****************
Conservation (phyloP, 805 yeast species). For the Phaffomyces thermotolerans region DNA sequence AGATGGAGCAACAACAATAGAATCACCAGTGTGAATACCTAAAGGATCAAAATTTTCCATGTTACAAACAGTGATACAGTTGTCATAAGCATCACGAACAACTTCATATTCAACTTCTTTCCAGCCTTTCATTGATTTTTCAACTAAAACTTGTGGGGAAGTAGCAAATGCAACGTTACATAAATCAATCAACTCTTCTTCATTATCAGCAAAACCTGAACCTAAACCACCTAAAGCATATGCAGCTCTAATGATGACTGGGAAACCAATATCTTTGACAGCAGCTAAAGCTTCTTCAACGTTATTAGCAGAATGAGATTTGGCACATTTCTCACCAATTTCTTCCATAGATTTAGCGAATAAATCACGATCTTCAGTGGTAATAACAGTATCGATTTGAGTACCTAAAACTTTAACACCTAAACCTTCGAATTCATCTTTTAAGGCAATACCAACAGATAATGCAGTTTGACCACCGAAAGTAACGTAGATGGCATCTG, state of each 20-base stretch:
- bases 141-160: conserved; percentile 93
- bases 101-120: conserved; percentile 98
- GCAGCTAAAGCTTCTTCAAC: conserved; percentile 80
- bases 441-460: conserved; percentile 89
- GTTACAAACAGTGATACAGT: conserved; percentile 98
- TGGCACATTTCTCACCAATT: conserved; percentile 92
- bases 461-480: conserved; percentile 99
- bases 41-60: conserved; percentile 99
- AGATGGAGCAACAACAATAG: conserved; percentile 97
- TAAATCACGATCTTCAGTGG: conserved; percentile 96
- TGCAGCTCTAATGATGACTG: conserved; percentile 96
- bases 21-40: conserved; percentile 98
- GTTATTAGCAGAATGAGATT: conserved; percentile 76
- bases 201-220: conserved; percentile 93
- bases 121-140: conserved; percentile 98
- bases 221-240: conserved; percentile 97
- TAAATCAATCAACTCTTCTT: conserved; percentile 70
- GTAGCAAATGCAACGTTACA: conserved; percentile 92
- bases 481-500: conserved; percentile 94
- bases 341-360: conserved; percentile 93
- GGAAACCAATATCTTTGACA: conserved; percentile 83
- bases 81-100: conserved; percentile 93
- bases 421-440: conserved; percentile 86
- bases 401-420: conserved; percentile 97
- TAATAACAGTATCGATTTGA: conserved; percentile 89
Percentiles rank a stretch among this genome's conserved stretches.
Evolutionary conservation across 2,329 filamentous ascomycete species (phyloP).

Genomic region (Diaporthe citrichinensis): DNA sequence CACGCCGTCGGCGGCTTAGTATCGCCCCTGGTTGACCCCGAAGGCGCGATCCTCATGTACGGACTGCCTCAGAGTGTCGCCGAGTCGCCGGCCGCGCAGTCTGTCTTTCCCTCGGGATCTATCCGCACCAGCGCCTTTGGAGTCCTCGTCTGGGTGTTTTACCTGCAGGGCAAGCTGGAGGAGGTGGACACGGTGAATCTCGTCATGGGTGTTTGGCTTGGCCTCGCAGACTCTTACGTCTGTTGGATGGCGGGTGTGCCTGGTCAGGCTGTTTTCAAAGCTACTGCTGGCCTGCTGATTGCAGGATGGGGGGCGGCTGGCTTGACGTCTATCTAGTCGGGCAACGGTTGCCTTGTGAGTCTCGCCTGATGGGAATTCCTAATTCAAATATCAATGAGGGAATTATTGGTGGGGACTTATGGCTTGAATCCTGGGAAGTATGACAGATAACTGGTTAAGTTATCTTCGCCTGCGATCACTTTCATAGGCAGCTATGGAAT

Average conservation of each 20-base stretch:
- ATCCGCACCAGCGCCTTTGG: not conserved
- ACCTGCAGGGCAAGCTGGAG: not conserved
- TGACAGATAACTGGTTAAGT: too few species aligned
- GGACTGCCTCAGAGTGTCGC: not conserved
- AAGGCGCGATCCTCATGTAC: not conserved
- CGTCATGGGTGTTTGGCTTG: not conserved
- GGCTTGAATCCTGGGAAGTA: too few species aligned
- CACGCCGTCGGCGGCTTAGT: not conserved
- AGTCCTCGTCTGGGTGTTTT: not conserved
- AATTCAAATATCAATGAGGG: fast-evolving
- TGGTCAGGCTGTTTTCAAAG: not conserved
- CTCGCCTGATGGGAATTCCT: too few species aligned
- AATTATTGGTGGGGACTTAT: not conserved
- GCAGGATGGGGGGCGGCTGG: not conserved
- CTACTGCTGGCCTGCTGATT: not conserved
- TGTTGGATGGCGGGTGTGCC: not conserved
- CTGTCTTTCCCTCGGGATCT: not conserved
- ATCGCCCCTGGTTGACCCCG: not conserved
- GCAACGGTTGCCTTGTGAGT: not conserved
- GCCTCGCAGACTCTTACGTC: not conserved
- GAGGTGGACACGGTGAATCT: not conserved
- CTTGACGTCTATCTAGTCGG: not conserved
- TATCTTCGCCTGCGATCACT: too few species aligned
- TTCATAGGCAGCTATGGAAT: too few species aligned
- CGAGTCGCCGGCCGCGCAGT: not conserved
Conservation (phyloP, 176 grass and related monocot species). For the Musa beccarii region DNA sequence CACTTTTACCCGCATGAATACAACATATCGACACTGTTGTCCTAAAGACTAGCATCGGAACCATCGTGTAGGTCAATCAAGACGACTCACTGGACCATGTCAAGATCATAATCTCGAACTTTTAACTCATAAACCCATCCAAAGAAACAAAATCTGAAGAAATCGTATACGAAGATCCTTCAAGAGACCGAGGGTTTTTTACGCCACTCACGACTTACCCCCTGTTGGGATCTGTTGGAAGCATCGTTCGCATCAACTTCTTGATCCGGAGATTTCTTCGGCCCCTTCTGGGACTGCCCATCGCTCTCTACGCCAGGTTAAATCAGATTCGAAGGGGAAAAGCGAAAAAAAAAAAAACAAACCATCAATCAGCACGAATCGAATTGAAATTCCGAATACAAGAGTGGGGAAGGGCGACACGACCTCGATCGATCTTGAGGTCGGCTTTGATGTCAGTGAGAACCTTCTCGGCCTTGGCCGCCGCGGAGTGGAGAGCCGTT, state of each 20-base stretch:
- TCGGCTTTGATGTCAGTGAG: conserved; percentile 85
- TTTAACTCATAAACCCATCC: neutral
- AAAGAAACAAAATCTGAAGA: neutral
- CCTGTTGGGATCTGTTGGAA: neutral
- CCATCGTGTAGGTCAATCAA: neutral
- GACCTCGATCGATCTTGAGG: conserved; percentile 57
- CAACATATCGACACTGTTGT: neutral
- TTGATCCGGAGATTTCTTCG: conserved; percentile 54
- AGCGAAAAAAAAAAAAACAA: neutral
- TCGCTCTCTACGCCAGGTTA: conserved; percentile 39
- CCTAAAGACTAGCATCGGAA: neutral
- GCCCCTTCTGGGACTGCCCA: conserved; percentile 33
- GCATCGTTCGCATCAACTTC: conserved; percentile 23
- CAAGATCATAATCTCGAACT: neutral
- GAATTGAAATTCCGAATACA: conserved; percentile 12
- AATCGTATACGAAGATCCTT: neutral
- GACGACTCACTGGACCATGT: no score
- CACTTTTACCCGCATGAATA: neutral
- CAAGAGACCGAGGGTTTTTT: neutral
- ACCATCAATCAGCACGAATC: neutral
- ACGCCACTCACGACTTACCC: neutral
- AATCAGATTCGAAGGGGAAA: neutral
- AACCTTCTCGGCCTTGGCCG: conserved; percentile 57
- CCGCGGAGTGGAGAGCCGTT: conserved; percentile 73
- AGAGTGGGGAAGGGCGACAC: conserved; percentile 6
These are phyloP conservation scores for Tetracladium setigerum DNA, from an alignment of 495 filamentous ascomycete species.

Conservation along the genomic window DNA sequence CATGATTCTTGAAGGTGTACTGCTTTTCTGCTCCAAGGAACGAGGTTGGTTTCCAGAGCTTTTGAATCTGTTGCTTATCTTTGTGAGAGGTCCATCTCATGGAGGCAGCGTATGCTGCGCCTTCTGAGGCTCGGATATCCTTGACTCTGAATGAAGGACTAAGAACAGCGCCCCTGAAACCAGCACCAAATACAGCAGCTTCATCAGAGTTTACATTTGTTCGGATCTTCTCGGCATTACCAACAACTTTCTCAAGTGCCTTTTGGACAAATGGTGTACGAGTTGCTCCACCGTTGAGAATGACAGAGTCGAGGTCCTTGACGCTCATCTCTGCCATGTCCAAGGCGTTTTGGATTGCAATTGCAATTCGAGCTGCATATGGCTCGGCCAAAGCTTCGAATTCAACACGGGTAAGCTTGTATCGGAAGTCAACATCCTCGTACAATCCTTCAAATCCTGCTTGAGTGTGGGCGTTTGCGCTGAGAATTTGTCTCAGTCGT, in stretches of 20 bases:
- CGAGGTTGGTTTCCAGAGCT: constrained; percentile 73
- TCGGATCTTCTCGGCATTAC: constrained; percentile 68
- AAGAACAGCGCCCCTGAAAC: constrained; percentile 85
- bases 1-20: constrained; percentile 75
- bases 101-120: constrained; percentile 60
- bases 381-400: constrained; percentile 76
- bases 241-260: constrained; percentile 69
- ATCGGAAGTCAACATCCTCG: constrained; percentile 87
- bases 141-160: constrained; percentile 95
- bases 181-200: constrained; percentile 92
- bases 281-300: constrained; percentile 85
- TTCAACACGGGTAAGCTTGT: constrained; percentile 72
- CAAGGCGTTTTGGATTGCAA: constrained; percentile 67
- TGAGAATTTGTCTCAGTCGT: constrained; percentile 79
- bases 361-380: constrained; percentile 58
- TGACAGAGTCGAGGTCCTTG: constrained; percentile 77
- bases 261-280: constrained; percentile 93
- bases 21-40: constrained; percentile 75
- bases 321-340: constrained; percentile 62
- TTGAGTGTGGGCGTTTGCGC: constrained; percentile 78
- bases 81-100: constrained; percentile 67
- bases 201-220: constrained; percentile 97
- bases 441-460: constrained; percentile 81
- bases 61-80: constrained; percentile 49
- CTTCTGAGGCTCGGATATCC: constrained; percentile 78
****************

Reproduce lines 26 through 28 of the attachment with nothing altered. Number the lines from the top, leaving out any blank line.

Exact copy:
- TAATAACAGTATCGATTTGA: conserved; percentile 89
Percentiles rank a stretch among this genome's conserved stretches.
Evolutionary conservation across 2,329 filamentous ascomycete species (phyloP).